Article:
R. I. President & Trustee's Theme & Message

Aug. 2016 President John's Message
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RI President's Message - August 2016

Dear Fellow Rotarians,

Forty years ago, a man named George Campbell, the owner of the company I worked for, invited me to join Rotary. Back then, that was a common practice in the United States. Your boss invited you to join Rotary because he thought it would be good for business and good for the community, and you said yes. It’s not surprising that our membership surged during that period.

George warned me not to use Rotary as an excuse to slack off at work. Even so, I always had time to attend lunch meetings and serve on committees. I never had to worry that taking a long lunch once a week would hurt my advancement, or what my boss would think about the occasional Rotary phone call at work.

Today, things are different. Companies are less generous about time, and not every manager looks favorably on community service. It’s hard to enjoy a Rotary meeting when you’ve got emails piling up on your phone. It’s harder than ever to balance work with Rotary – and the model that gave us so much growth a few decades ago is part of what’s holding back our growth now.

That’s why the recent Council on Legislation adopted some innovative measures that allow clubs to vary their meeting times and expand their pool of prospective members. Clubs have more flexibility now to respond to the needs of their members and to clear away as many barriers to membership as they can. But there’s one barrier to membership that only you can remove, one thing that every prospective member needs to become a Rotarian: an invitation to join a Rotary club.

Whenever I tell a group of Rotarians that we need more willing hands, more caring hearts, and more bright minds to move our work forward, everyone applauds. But those hands, hearts, and minds won’t magically appear in our clubs. We have to ask them to join. And an invitation to Rotary is something that only you can give. An invitation is a gift. It’s saying to someone, “I think you have the skills, the talent, and the character to make our community better, and I want you to join me in doing that.”

I’m the president of Rotary International, but the only club I can invite someone to join is the Rotary Club of Chattanooga, Tenn. I can’t make your club or your community stronger. Only you can do that – by inviting the qualified people you know to join you in Rotary Serving Humanity.
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John F Germ, President, Rotary International

.John F. Germ, President, Rotary International 2016-17

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Aug. 2016 Trustee Chair's Message

Kalyan Banerjee

Trustee Chair 2016-17

July 2016

  1. Our Rotary Foundation depends on a strong and thriving Rotary membership. It is, after all, our members who provide the generous support that enables our Foundation to tackle some of the world’s most pressing problems. As important as that support is, it’s not the only contribution Rotarians make to our Foundation.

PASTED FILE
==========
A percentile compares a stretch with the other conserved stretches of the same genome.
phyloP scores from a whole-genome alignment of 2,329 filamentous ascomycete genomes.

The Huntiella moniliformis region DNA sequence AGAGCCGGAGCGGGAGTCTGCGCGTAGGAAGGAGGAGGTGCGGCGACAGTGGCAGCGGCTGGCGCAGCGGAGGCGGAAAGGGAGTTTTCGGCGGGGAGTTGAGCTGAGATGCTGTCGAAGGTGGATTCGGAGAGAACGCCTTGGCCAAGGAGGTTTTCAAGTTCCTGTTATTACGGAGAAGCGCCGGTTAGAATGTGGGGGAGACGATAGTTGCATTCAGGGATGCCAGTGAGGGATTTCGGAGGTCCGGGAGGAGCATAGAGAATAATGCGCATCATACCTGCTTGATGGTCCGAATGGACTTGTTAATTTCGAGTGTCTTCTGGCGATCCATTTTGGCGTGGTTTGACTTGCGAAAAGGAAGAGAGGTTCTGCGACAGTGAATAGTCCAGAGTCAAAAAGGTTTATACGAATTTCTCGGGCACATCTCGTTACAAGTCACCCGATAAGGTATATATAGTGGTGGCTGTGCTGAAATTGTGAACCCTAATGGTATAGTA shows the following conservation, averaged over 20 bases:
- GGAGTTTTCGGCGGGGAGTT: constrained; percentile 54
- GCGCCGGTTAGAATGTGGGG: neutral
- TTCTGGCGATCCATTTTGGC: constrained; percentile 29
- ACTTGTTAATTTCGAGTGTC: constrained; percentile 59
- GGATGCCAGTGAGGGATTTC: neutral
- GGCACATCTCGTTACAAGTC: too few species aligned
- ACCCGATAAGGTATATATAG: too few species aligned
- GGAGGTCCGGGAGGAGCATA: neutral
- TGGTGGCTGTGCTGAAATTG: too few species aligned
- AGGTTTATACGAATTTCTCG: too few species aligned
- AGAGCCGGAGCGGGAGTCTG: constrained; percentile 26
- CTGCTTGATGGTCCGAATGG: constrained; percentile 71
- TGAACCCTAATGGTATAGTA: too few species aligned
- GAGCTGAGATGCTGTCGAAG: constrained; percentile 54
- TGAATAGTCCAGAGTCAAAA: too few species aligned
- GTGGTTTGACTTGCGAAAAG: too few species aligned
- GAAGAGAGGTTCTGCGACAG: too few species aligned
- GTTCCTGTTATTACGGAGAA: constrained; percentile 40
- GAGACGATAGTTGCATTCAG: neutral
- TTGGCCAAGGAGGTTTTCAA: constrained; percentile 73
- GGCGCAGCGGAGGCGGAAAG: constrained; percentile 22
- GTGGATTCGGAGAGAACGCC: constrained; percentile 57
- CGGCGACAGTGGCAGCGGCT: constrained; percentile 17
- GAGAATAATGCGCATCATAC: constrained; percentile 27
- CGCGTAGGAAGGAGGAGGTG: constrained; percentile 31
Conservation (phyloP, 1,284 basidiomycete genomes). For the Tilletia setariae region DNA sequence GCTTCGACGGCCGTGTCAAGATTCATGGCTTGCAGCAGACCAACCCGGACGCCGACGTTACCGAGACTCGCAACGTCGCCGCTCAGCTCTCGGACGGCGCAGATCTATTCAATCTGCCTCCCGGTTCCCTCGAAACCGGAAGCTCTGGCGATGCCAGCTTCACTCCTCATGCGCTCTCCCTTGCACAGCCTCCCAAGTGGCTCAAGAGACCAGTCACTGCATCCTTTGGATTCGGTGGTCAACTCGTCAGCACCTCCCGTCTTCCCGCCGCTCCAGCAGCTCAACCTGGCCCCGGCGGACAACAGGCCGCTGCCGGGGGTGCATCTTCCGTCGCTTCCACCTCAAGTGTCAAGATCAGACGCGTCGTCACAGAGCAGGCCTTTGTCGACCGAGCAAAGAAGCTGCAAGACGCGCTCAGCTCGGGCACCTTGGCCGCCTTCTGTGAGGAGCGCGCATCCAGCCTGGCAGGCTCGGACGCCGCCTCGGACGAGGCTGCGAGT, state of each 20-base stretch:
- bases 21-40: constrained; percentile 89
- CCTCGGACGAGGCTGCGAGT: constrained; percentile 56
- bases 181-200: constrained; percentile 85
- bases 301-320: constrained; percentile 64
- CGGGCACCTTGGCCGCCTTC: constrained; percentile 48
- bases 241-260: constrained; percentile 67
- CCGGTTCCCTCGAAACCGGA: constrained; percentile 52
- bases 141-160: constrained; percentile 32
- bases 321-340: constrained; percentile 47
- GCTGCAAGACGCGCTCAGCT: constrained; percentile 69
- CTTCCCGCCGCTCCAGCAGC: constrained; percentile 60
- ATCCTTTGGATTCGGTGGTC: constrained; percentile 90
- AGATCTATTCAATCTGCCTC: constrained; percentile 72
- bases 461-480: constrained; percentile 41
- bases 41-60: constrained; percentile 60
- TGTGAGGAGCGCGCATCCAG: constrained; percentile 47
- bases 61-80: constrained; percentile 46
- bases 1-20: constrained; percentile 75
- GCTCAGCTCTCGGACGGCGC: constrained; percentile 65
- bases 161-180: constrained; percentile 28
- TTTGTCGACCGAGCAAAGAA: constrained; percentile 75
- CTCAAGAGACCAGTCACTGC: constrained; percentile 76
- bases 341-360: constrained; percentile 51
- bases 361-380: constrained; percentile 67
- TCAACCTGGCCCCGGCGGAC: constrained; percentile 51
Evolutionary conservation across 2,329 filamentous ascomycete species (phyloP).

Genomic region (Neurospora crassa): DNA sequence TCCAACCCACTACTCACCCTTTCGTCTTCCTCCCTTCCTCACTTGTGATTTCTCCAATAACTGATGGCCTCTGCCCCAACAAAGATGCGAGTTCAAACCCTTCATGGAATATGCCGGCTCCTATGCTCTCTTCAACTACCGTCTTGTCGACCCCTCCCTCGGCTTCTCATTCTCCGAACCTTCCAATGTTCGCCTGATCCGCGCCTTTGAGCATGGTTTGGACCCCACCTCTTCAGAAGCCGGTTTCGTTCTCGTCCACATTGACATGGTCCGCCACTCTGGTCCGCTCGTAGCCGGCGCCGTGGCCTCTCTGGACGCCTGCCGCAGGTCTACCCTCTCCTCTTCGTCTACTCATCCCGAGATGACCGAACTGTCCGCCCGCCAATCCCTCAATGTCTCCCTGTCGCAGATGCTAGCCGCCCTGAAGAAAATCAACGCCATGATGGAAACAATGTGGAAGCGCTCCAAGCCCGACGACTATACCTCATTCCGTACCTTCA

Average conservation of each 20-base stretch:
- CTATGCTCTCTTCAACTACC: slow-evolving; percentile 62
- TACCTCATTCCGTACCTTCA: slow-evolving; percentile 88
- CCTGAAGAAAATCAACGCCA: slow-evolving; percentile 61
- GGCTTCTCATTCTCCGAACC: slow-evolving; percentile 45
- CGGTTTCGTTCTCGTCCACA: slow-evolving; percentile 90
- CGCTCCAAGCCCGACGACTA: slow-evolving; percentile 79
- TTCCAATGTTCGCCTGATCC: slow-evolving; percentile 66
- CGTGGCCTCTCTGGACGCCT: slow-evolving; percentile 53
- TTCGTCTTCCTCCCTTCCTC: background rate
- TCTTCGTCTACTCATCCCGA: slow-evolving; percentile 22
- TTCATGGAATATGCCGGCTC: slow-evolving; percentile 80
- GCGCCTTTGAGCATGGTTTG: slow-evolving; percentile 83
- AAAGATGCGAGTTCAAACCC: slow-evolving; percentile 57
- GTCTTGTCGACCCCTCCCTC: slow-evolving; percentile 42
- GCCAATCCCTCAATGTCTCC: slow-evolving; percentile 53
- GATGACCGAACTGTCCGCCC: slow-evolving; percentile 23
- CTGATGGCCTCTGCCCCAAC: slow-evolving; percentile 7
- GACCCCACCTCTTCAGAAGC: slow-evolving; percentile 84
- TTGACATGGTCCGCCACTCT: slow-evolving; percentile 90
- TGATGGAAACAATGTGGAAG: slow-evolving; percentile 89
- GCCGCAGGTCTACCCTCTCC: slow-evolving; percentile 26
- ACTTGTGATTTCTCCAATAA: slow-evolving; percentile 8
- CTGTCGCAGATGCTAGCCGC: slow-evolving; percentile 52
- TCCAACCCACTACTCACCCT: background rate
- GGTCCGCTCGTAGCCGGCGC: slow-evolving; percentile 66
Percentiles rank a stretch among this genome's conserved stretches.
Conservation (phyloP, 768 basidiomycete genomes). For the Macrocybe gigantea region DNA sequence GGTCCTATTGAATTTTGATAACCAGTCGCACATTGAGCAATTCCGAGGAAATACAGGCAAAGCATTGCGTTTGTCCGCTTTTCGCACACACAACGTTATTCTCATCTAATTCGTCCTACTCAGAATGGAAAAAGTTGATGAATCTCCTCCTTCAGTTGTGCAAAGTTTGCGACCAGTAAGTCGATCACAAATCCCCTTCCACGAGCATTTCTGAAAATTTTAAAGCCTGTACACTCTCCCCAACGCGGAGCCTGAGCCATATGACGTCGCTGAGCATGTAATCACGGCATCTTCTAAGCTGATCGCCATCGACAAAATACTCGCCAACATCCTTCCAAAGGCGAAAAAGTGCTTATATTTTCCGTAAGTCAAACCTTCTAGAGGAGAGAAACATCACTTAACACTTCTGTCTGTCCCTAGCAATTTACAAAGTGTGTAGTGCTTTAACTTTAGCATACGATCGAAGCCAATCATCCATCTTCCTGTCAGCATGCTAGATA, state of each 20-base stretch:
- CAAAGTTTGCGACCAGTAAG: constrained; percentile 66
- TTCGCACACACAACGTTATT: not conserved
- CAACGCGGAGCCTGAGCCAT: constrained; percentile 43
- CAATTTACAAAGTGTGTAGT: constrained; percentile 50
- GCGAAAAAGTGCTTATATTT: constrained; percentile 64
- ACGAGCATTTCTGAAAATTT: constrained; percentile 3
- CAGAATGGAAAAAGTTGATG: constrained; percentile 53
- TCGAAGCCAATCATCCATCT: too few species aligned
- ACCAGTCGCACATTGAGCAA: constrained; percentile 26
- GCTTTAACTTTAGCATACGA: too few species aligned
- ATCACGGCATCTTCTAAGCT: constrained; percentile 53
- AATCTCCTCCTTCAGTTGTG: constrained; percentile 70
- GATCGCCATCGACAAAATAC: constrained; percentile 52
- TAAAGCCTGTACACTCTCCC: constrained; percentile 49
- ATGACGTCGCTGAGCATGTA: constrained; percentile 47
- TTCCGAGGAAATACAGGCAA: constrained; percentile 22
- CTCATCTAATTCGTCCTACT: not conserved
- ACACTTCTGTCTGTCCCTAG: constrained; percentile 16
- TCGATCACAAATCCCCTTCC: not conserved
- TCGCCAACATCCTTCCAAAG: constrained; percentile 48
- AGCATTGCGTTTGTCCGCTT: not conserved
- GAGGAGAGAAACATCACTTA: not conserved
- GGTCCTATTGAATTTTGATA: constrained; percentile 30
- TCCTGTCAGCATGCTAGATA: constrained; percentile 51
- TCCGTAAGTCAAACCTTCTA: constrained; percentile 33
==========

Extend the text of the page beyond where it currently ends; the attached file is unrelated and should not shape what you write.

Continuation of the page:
The Rotary Foundation has an unusual business model. Like many charities, we receive donations that we use to address a host of critical issues. Unlike most other nonprofit organizations, we depend on our members to develop relevant and effective service projects. Your volunteer labor stretches our contribution dollars and helps The Rotary Foundation to do much more with less.

    The typical global grant requires hours of planning and budgeting before even one dollar is received or spent. Then the sponsors must purchase supplies, seek donated goods, set up bank accounts, organize volunteers, write reports, and monitor the project’s progress, all while working with Rotarians in another part of the world.

    Fortunately, our clubs have a wide variety of professional skills and talents to call upon throughout this process. Smaller clubs may not have the financial or human resources to sponsor a global grant, even if their members share a strong commitment to the Foundation’s mission. Imagine what those clubs could accomplish with two or three times as many members.

    As we celebrate Membership and New Club Development Month in August, let’s not forget the importance of quickly engaging new members in Rotary service. Make sure they know about the many opportunities our Foundation offers members to pursue their service interests, from promoting better health to providing training and education to bringing peace and stability to communities in need.

    Through The Rotary Foundation, our members have a chance to use their skills to make a real difference. First, we need to bring those talented people into our ranks and engage them in our Foundation’s vital work to create a better world. And only we, the Rotarians, can bring in those new members. So it is up to us, really, isn’t it?
    them.


- Kalyan Banerjee, Trustee Chair 2016 - 17

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